Natalia Villalobos sought justice last month, with the help of the Mexican American Legal Defense and Education Fund (MALDEF), when she filed suit against Muriel E. Bowser, the Mayor of D.C., and the Office of the State Superintendent of Education (OSSE). The suit came as a response to the OSSE’s refusal to grant Villalobos college tuition assistance, which is offered to other U.S. citizens living in the District. The D.C. Tuition Assistance Grant (DCTAG), for which she applied following her attendance at the Emerson Preparatory School, did not give her funds because her mother is not a US citizen or a legal permanent resident. Villalobos planned to attend university with hopes of one day opening a day care center, but without financial help, she could not afford it.
DCTAG was created due to the relative dearth of options for students who wish to attend university within state bounds. Its grants are meant to offset the high out-of-state tuitions from around the country, so D.C. residents can attend college without added financial stress. According to Nina Perales, vice president of litigation at MALDEF, DCTAG’s exclusion of Villalobos has dangerous implications. She said: “Legally, when we start chipping away at what it means to be a United States citizen, we undermine the core principles of our nation.” Of course, Villalobos and MALDEF are deeply concerned about what this means for other children from immigrant families. According to the Center for Migration Studies, at least 5 million young people live in mixed-status homes. Additionally, between 1990 and 2015, the number of children with at least one immigrant parent went from 13.4 percent to 25.5 percent. Following Matthew Patrick Shaw, a law and social science post-doctorate fellow at the American Bar Foundation, in a country where “education has such a clear tie to opportunity, to self-sufficiency and life outcomes […] barriers become almost impossible to justify.”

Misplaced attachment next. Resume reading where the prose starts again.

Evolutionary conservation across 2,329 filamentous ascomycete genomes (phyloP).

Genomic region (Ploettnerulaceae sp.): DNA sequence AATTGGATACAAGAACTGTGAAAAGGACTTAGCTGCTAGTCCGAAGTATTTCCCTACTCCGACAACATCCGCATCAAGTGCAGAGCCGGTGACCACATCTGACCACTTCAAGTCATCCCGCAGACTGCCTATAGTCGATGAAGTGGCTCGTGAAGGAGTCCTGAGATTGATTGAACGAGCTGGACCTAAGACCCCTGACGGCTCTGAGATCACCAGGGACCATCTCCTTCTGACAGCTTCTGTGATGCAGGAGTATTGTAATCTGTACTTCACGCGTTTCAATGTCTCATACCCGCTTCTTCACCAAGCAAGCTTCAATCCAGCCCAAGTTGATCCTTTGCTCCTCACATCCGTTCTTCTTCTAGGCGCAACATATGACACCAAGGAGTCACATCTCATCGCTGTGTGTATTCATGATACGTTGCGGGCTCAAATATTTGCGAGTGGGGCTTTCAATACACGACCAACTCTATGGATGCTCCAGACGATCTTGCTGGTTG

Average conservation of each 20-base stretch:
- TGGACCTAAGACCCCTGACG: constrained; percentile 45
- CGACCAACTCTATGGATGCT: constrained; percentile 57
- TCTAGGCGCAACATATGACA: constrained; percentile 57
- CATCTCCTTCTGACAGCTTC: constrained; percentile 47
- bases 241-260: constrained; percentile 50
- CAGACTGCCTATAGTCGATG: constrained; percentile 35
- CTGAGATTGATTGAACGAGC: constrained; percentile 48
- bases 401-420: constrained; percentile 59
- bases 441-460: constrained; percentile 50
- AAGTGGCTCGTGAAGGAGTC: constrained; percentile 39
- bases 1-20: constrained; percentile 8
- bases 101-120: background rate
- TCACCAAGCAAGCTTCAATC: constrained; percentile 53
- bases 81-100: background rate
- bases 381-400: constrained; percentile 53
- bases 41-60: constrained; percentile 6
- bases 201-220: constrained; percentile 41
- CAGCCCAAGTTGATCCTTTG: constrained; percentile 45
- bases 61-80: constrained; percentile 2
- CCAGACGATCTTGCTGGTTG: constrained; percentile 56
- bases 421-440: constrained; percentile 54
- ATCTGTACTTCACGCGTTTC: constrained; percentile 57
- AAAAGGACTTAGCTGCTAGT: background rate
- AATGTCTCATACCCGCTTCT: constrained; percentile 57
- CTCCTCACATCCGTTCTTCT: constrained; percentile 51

A Broader Anti-Immigrant Context
All this comes amid President Trump’s attempt to increase deportations to the tune of 2 to 3 million people with “with a lot more energy” than Obama who deported 2.4 million immigrants between 2009 and 2014. It is a time when mayors from around the country are refusing Trump’s policies by calling their cities sanctuaries. In fact, according to Mayor Bowser’s spokesman, D.C. “remains committed to its stand as a sanctuary city where no person, regardless of immigration status, should fear interaction with any government agency.” The current suit against the District questions the city’s commitment to these principals.
Supporters of immigrants’ rights hope the outcome is similar to that of a 2012 suit filed in Florida by the Southern Poverty Law Center, which successfully defeated a state rule requiring children of undocumented immigrants to pay out-of-state tuition.
The Basic Arguments
The lawsuit’s primary cause for action states that OSSE’s policy of disqualifying U.S. born children with non-citizen parents is unconstitutional in that it does not offer equal protection under the law, as per the Fifth Amendment. The plaintiff also claims that this same policy “infringes on [Villalobos’] fundamental right to familial association in violation of the Fifth Amendment to the United States Constitution,” specifically the Due Process Clause.
In the end, the plaintiff’s argument is simple. As Villalobos put it, “I’m a U.S. citizen. I should have the same rights as every other citizen. This decision shouldn’t be based on my mom’s status.”